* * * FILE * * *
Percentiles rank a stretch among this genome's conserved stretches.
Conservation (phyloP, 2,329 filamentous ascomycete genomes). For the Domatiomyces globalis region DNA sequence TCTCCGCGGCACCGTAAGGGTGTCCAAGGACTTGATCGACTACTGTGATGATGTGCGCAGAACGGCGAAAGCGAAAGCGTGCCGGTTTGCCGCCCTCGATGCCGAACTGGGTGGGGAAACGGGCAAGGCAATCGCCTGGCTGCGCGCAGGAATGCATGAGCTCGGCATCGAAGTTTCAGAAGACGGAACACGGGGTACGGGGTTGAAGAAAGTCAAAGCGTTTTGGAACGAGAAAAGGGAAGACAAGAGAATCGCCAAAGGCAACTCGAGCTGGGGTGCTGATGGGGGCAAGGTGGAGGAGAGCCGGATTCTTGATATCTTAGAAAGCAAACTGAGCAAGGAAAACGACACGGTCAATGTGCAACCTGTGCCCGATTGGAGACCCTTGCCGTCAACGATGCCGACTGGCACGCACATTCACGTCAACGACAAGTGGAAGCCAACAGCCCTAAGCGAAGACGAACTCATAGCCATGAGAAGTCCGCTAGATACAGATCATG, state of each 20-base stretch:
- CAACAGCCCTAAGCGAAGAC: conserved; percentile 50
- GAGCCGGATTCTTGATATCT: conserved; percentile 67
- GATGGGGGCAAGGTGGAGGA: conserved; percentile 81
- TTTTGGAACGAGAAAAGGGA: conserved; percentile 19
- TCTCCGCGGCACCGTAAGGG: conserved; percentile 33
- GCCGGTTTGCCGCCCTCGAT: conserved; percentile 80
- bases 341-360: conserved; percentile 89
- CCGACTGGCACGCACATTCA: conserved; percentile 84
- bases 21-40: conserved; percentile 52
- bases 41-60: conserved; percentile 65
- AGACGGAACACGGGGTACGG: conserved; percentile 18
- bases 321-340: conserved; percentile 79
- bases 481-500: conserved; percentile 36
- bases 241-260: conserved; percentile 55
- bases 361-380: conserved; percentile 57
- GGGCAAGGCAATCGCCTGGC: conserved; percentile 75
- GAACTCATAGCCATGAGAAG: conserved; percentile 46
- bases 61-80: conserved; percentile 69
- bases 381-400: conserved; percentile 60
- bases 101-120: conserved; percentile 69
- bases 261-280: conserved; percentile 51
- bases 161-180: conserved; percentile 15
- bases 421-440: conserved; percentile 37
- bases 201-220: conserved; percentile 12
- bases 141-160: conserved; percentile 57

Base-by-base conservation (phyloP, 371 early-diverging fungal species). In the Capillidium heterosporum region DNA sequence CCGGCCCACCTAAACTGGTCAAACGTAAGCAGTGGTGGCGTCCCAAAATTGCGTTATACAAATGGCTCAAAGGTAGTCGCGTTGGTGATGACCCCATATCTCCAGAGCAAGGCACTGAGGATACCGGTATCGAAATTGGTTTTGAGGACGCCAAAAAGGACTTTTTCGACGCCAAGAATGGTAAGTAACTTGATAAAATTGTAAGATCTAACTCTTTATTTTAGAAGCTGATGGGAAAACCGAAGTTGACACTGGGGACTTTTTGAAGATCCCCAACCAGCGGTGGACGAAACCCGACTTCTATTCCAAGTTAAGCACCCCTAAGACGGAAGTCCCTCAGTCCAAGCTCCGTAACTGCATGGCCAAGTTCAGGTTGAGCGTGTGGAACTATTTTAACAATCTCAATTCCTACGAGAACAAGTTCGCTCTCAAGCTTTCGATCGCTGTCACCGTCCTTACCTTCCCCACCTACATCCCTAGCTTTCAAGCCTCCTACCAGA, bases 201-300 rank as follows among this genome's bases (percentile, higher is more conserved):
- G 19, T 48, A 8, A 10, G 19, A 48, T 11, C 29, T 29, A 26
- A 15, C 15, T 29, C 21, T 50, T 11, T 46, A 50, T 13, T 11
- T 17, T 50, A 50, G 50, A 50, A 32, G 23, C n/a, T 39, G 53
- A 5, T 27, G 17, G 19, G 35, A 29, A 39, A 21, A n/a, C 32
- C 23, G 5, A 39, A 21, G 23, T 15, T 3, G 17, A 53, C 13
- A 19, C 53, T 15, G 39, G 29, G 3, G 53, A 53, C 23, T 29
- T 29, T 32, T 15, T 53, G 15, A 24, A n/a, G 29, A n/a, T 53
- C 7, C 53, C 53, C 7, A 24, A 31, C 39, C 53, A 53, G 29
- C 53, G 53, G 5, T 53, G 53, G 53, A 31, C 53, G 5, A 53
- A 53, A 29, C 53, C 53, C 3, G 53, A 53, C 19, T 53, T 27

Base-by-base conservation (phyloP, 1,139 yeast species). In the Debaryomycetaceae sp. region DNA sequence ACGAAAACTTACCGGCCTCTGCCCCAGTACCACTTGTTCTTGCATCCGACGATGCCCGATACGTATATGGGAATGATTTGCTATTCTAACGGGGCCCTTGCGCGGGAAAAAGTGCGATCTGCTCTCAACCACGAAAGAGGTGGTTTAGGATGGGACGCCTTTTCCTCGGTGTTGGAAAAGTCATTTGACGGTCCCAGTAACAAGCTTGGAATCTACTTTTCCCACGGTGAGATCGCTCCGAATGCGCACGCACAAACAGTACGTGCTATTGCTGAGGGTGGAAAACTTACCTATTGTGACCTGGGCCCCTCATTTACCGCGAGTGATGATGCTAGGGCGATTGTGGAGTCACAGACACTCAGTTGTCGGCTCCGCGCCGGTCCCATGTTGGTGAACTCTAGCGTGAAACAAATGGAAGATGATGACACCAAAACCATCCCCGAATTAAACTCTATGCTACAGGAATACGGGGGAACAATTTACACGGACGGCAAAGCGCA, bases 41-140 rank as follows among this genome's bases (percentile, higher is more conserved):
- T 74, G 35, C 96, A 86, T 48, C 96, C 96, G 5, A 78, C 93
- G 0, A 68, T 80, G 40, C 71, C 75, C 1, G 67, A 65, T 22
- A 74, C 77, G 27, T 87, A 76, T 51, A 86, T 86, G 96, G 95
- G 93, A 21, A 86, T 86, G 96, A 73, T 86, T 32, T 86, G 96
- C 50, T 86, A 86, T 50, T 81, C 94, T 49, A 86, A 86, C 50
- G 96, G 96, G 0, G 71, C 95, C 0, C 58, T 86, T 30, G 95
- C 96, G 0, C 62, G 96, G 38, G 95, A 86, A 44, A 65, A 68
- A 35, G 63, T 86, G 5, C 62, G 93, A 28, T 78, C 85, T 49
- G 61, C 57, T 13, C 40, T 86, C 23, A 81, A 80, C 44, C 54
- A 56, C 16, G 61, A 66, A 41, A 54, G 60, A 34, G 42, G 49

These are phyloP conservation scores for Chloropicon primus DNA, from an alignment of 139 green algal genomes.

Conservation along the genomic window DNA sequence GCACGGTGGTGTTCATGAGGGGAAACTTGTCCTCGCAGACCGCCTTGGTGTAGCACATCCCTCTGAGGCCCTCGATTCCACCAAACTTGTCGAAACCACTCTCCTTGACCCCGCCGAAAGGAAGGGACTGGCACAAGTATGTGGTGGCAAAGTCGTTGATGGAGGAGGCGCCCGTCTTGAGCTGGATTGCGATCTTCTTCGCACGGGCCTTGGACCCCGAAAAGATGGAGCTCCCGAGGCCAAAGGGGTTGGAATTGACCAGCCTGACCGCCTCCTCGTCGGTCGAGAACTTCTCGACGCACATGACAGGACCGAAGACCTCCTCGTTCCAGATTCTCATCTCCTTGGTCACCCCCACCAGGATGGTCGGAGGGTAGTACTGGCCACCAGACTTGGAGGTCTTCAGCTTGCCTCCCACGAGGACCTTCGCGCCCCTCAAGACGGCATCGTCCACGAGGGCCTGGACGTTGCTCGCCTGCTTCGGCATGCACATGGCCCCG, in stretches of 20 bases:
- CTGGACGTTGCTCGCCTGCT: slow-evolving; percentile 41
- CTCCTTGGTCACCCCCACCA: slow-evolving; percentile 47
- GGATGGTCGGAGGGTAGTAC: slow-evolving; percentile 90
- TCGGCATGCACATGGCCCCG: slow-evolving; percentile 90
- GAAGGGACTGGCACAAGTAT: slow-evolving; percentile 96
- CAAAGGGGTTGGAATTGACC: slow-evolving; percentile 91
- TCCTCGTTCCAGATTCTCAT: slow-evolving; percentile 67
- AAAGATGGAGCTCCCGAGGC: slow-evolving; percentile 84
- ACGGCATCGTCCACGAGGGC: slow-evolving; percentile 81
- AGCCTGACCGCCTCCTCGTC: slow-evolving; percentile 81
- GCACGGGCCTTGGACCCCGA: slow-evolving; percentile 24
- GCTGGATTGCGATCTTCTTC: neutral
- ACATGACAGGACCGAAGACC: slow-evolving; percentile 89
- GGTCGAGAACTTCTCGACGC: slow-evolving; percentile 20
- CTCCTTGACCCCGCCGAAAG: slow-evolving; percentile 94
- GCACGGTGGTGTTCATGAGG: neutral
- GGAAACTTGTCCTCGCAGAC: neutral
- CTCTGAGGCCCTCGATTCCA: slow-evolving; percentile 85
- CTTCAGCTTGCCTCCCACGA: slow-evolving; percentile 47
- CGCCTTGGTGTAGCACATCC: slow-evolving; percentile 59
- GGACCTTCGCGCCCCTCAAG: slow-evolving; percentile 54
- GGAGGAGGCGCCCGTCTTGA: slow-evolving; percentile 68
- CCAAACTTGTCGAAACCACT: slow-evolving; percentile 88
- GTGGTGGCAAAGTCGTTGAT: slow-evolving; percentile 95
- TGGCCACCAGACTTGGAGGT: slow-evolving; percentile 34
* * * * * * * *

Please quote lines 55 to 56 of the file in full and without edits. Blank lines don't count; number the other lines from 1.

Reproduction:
- TCGGCATGCACATGGCCCCG: slow-evolving; percentile 90
- GAAGGGACTGGCACAAGTAT: slow-evolving; percentile 96